Originally designed by George O’Neil, South Bend opened in 1916 and is thus approaching its centenary. The club has hosted tournaments including the Western Open, the Indiana Amateur and the Women’s Western Amateur during its history.
The master planning process will delineate tree interference and removal, recapture green complexes that have shrunken over the years, relocate two greens, relocate and unify clashing bunker styles, and add additional tees, drainage and fairway improvements. At the same time Liddy plans to increase the shot value, strategy and playability of the golf holes for members of all skill levels.
“Restoration of the many golf course features that have been lost over time is one of our primary goals,” he said. “I will be reporting directly to the club’s board, who will have the final say on all recommendations. I look forward to starting work this fall and it is a great honour to work for such an outstanding membership.”
Golf Hole #15, South Bend Country Club, South Bend , Indiana, Circa 1950
Golf Course Design
Golf Course Architecture
Reprinted from a Guest column I wrote in 2008 for GolfWeek Magazine
“Centuries-old links golf has much to teach us about the game. But I am afraid we are not listening. Nor are we readily capable of learning.
Although many Americans profess a huge love for links golf and the traditional game the Scots gave to the world more than half a millennium ago, the simple truth is that very few of us actually understand what it is or how to fully appreciate it. Few have any idea of just how important it is to the game of golf.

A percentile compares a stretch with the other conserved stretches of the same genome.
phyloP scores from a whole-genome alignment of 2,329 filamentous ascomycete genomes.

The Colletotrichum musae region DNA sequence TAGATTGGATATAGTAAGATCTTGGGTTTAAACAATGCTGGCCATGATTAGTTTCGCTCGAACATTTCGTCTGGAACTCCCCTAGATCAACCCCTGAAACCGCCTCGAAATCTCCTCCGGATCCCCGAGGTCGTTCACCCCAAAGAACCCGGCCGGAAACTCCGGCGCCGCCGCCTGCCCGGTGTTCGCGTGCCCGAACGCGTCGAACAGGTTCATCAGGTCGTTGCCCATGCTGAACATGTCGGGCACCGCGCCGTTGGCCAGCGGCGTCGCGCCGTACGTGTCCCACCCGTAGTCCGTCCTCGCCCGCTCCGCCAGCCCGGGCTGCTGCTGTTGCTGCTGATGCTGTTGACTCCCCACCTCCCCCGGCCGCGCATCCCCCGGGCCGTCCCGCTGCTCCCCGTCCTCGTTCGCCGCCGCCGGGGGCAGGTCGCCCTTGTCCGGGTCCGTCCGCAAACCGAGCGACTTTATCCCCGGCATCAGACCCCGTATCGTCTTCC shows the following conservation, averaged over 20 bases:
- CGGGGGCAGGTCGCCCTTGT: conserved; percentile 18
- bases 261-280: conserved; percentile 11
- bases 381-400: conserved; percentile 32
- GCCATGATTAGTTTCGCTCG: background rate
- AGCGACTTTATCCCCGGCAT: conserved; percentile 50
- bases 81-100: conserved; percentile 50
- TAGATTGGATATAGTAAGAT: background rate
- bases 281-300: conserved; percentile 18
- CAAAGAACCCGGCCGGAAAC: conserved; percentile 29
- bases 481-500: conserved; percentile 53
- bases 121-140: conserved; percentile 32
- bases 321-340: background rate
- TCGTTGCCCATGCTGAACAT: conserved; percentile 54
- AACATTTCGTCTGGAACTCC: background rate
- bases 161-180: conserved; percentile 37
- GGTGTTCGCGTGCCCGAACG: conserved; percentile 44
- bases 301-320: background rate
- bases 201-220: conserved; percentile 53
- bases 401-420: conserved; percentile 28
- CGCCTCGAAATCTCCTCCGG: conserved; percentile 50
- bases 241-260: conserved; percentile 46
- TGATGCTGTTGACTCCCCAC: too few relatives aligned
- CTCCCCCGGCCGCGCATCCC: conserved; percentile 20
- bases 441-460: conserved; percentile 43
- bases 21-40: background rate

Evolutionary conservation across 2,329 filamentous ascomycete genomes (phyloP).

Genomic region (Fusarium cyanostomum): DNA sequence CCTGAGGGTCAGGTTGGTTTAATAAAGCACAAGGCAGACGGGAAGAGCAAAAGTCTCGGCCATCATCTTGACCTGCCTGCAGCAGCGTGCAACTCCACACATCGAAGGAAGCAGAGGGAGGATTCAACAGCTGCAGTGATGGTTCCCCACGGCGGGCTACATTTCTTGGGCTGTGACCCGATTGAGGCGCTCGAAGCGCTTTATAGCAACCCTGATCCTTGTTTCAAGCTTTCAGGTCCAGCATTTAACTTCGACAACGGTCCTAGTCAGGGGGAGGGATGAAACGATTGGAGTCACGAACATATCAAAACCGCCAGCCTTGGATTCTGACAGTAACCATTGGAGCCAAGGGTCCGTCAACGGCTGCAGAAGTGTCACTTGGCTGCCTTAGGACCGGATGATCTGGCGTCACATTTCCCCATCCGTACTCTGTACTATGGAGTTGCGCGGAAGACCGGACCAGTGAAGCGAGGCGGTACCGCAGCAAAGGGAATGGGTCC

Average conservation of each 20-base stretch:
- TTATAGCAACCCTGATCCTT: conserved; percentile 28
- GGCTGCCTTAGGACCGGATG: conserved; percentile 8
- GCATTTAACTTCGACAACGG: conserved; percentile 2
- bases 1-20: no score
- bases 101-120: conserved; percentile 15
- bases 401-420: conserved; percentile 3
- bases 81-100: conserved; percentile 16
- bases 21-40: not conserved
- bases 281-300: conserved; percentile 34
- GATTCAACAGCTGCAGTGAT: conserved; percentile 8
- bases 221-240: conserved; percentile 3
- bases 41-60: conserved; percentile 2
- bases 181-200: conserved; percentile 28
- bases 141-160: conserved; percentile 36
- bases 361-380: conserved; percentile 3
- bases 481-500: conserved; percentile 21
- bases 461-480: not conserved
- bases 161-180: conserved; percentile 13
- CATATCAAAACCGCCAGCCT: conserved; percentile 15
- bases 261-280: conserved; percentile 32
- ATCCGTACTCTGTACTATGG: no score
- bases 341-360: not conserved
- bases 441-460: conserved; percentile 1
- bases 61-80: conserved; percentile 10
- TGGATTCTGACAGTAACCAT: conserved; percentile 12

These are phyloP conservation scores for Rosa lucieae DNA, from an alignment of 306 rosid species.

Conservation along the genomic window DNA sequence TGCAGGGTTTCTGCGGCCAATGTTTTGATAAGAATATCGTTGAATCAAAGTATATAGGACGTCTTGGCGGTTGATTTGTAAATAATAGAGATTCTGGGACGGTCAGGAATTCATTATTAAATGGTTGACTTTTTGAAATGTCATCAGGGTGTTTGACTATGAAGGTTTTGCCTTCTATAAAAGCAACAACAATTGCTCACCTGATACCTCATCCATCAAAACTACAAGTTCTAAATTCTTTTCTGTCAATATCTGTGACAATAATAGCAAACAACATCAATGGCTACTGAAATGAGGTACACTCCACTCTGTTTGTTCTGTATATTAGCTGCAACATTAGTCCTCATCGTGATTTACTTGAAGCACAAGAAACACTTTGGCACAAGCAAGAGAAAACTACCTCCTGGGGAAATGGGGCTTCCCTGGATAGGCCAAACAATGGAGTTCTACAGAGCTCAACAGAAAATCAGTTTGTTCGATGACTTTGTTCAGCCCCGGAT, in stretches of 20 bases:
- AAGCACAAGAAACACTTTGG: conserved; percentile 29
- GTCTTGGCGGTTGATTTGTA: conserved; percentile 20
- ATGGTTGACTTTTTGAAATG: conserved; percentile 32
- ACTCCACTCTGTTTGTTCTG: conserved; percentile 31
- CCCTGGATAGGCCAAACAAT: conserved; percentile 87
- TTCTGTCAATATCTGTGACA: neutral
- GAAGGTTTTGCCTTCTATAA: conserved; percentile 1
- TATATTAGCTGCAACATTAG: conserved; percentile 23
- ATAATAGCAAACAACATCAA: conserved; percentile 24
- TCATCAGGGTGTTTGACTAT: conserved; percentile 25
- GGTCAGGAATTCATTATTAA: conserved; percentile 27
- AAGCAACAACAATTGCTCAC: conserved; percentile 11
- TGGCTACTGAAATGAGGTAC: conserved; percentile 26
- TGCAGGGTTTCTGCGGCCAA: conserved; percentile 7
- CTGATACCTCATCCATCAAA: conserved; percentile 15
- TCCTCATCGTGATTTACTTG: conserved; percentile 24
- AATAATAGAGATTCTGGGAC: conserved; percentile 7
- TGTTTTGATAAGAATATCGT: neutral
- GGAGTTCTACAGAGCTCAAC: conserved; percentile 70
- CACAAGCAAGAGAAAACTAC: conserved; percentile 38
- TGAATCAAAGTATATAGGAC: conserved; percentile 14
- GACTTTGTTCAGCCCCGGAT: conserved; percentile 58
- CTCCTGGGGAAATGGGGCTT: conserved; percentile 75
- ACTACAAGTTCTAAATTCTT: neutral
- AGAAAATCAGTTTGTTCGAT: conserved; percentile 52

This has become very clear to me in recent years while working in Scotland on a renovation. An increased exposure to the ‘real’ game has enabled me to see the relevance of links golf to the game on a wider front.
For most Americans, links golf is a much-anticipated trip to Scotland or Ireland that involves an organized but usually manic chase around a few of the iconic coastal courses.
There isn’t enough time on a first hurried visit truly to appreciate that links golf is one of nature’s great gifts to us: seaside dunes tumbling down to the shoreline, the tawny coloring of fescue, the dark green gorse and purple heather against the rumpled green (and often brown) fairways.
It is one thing to feel the firm turf under foot; it’s quite another to experience a well-executed iron shot as the feeling travels up from the fingertips, through the hands and arms and directly into the soul.
On ecological grounds, links golf has much to teach us. In terms of sustainable maintenance practices at an affordable level that’s playable for all levels of golfers, America, I am sorry to say, is lagging far behind.